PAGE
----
COVID19 and D.C. Everest

Caitlin Grisham, Editor

Since coming back from quarantine, school has changed a lot from what it used to be. Students attend school two to three days a week, and on top of that, some social norms have changed.

Masks are an obvious change. Students are required to wear them to attend school and are permitted to take them off only at lunch or when not inside the building. An undeniable change is how quiet students have become. Rather than trying to get students to quiet down, teachers are having to do the opposite and try getting them to talk. Could it be their mask that makes them quiet?  Or, maybe it’s that they’re flat out exhausted from wearing it and they’re conserving energy for when they have to speak.  

Classrooms have also changed. Norms that we’ve been so used to for years, and deemed school are completely different. Teachers used to have to stop class in order to quiet a class down; they were scolded for being too rowdy and wasting “precious learning time”. Now students rarely talk in class. Teachers have to stop class in order to try and get their students to participate. Students are silent to the point where when a student cracks a joke or makes a comment it’s encouraged. 

Not only are classrooms quieter, the hallways are quieter, too.  When you enter the building each day, it’s mostly dead silence.  Once you enter your own classroom, it’s as if you forget other classes are going on at the same time.  It’s like our halls have become an Old Western ghost town.  Perhaps the quiet has made us step back from the daily, noisy chaos of hallway traffic clatter to the point that we notice the dead body in Mrs. Wollersheim’s room. [Actually, it was a mannequin Mrs. Wollersheim used in psychology class for an activity where they were learning about different parts of the brain and how they affect the body]. 

Do all of these make school more bearable than before, or worse? It would depend on who you ask, but a good balance between now and normality might be the key. With the pandemic currently students are seeking some form of normalcy. Others are benefiting from it, and doing better than they were before. They are able to choose between EVA (Everest Virtual Academy) and 40% in person school. There are more learning opportunities for everyone in the school district right now.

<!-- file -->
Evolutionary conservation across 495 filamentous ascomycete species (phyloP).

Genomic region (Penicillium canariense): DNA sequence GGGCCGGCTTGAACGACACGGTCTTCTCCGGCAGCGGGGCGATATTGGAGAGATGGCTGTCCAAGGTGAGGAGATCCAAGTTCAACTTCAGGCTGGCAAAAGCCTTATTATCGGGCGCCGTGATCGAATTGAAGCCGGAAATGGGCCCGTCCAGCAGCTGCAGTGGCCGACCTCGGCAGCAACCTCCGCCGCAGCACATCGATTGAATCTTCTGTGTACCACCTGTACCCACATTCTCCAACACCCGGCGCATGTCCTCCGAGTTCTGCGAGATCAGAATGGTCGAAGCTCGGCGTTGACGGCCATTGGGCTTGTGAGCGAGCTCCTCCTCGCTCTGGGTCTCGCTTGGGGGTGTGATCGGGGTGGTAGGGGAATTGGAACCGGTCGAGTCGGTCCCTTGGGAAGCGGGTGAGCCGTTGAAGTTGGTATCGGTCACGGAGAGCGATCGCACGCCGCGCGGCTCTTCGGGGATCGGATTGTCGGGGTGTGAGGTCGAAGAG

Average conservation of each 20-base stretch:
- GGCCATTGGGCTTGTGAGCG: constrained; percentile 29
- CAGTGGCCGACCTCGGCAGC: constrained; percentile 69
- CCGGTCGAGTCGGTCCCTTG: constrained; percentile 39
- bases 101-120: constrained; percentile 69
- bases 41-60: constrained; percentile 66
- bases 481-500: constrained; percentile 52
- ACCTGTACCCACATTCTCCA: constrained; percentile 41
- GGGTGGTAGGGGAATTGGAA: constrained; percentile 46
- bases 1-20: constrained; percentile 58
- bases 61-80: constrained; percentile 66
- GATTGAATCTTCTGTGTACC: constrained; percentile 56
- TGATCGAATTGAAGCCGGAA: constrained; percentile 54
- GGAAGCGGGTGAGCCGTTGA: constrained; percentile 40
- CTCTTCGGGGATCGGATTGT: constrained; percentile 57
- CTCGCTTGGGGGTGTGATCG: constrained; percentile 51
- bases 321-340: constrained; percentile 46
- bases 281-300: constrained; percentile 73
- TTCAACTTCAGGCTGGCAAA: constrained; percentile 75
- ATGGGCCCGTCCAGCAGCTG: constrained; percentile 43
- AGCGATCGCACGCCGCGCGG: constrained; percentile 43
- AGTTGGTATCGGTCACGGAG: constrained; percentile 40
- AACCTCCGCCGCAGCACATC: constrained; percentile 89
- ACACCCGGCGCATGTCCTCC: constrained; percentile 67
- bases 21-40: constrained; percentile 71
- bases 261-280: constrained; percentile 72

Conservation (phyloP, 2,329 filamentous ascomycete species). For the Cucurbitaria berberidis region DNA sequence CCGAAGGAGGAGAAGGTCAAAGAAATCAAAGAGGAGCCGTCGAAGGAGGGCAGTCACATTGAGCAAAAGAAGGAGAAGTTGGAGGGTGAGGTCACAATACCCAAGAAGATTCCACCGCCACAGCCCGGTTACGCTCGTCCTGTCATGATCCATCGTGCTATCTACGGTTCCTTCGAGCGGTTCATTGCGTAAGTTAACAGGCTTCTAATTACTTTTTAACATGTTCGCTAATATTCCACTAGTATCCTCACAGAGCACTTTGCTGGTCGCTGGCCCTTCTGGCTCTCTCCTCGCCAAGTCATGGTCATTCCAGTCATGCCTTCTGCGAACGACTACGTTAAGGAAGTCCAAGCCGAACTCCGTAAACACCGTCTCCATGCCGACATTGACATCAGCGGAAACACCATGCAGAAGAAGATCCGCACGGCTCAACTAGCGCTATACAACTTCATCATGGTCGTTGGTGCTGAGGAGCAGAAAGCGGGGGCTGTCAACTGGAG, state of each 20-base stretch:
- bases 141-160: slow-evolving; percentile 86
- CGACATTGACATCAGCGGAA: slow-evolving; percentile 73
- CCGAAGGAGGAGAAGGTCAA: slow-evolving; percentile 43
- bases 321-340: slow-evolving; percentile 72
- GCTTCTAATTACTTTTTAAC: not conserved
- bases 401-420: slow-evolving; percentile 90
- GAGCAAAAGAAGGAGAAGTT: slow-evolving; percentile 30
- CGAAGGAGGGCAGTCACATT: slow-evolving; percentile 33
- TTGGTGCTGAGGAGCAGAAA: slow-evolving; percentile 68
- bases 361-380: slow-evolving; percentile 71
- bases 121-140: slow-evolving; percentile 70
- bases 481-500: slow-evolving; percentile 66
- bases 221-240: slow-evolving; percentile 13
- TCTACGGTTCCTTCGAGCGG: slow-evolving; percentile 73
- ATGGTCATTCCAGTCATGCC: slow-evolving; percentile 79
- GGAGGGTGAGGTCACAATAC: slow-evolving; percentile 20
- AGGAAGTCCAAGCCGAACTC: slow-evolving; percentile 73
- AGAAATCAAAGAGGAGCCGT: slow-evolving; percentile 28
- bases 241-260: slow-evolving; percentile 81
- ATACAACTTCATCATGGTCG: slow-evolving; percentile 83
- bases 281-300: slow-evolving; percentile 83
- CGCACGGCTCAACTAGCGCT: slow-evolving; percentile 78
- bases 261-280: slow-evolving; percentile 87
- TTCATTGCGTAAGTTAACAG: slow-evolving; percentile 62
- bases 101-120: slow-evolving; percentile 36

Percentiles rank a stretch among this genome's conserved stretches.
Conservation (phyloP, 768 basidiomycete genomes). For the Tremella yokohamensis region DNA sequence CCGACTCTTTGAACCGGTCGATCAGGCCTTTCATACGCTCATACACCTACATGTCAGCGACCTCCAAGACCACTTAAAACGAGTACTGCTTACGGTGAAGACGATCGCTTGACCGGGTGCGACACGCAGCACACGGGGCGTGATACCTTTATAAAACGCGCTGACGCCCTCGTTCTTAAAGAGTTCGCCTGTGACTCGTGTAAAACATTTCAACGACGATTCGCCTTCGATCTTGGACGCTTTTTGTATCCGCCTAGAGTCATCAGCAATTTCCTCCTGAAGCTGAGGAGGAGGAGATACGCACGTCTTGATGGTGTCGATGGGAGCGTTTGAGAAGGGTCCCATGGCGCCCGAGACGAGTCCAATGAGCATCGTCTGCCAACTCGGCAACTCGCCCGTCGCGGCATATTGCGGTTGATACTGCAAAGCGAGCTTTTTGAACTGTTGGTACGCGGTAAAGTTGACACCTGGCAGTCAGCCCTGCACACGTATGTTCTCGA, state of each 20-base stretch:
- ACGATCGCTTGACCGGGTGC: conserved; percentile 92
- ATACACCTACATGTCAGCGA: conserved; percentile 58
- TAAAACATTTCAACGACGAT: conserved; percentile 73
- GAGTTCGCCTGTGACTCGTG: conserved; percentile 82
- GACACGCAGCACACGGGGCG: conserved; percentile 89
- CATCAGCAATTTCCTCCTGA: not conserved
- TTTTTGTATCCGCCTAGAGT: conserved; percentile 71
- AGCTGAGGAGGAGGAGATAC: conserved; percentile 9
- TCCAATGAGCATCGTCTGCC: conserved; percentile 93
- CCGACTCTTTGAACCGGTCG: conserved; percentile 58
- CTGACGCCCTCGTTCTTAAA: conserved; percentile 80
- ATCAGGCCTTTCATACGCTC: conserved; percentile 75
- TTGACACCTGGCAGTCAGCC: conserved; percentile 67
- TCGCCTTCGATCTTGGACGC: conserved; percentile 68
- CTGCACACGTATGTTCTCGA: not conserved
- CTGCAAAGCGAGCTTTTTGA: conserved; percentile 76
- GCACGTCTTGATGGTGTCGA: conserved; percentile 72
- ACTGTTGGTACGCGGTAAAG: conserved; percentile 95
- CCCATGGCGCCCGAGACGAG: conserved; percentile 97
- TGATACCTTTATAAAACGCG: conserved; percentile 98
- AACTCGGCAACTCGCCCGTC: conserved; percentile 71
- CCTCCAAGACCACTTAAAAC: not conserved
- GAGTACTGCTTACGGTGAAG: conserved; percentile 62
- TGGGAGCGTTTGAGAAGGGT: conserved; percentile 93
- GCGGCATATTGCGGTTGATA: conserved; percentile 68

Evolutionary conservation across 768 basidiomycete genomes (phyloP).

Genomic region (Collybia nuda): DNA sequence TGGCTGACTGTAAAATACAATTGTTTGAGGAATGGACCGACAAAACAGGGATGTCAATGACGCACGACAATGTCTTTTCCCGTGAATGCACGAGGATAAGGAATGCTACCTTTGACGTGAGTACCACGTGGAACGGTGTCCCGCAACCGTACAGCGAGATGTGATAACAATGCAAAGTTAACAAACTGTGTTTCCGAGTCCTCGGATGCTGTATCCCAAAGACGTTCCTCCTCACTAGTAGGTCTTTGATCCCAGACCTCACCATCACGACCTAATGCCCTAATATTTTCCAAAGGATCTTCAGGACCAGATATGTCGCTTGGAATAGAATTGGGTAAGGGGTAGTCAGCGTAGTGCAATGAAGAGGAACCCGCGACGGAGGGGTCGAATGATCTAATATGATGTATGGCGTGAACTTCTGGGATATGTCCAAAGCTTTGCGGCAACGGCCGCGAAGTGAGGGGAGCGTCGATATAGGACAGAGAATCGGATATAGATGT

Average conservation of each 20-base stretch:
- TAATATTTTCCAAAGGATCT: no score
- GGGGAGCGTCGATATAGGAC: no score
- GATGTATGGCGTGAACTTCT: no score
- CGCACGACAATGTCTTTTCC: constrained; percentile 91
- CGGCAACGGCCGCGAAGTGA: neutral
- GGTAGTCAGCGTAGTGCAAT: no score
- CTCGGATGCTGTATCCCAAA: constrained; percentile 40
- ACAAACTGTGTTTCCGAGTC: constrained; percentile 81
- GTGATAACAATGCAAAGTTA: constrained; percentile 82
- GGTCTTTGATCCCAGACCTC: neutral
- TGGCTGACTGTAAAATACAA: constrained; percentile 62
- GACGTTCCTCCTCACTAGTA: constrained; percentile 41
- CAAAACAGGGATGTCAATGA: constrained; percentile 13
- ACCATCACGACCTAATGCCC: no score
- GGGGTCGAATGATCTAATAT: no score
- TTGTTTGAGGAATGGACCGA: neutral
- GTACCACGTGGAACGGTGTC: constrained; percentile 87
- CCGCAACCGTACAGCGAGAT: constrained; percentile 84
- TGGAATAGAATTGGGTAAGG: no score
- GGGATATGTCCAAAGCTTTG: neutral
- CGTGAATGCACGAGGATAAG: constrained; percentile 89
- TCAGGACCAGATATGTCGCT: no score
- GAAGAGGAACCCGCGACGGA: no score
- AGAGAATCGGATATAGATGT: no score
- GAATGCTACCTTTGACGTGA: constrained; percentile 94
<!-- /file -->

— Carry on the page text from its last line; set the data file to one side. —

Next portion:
One of the many learning opportunities is the college-like setting we are being exposed to. With no release bells to end each hour teachers are allowed to let students leave when they finish teaching, allowing more hallway time between classes, or even early release from school. With added schedule flexibility, all of the sudden there’s more time, or at least flexibility of time to pick and choose which classes to work on first.  It’s a taste of adult life in a sense. It feels structured like a stretchy rubber band; our schedule’s been changed -it’s been stretched and is flexible. It only breaks for those who don’t follow the rules.

But, a downside to all of this is the amount of screen time everyone is being forced to have. We can’t forget about our need to embrace technology, especially during virtual days.  For some, it’s annoying and depressing because it’s all they do. They stare at a screen all day and do work, to the point where getting a packet now and again is an exciting thing. For others, gluing oneself to a screen is a benefit, an easier way to learn they are able to get more done and learn more than they were years before. 

What will all that screen time lead to?  How many of us have become digital addicts for academic survival?  What kind of normalcy will this bring in terms of screen time; are snow days now a digital day of asynchronous learning? Sadly they are now. Being pulled into something like music, or visiting a youtube video and the next thing you know you got sucked in…again.  How do I get out of here? On top of that at home distractions. During virtual learning how many students have other family, and siblings at home to take care of? Chores they have to get done on top of school work? What about technology issues? Students are all learning in different environments, and for some those are environments they have a hard time learning in.

So what does it come down to? How do we as a district accommodate that? Is it possible? Learning opportunities and learning stresses have all come with the pandemic. Between students and teachers, homelives, work life, balancing schedules, screen breaks, families, etc. How is it possible to give everyone equal learning and teaching possibilities? Where’s the playbook for how this is supposed to go? How are we supposed to predict how this will affect the future of education? The truth is we can’t. We can guess, we can hope, but we cannot control the situation for everyone. Right now we can focus on the little things; the positives that have come with the pandemic although it might seem like there’s none.

School is definitely different from what it was last year. But, with that there are many positives that have come with it. We should slow down and recognize those things. Take a break from noticing all the negatives and appreciating those positives. Those positives are different for everybody, but definitely make an impact even without realizing it.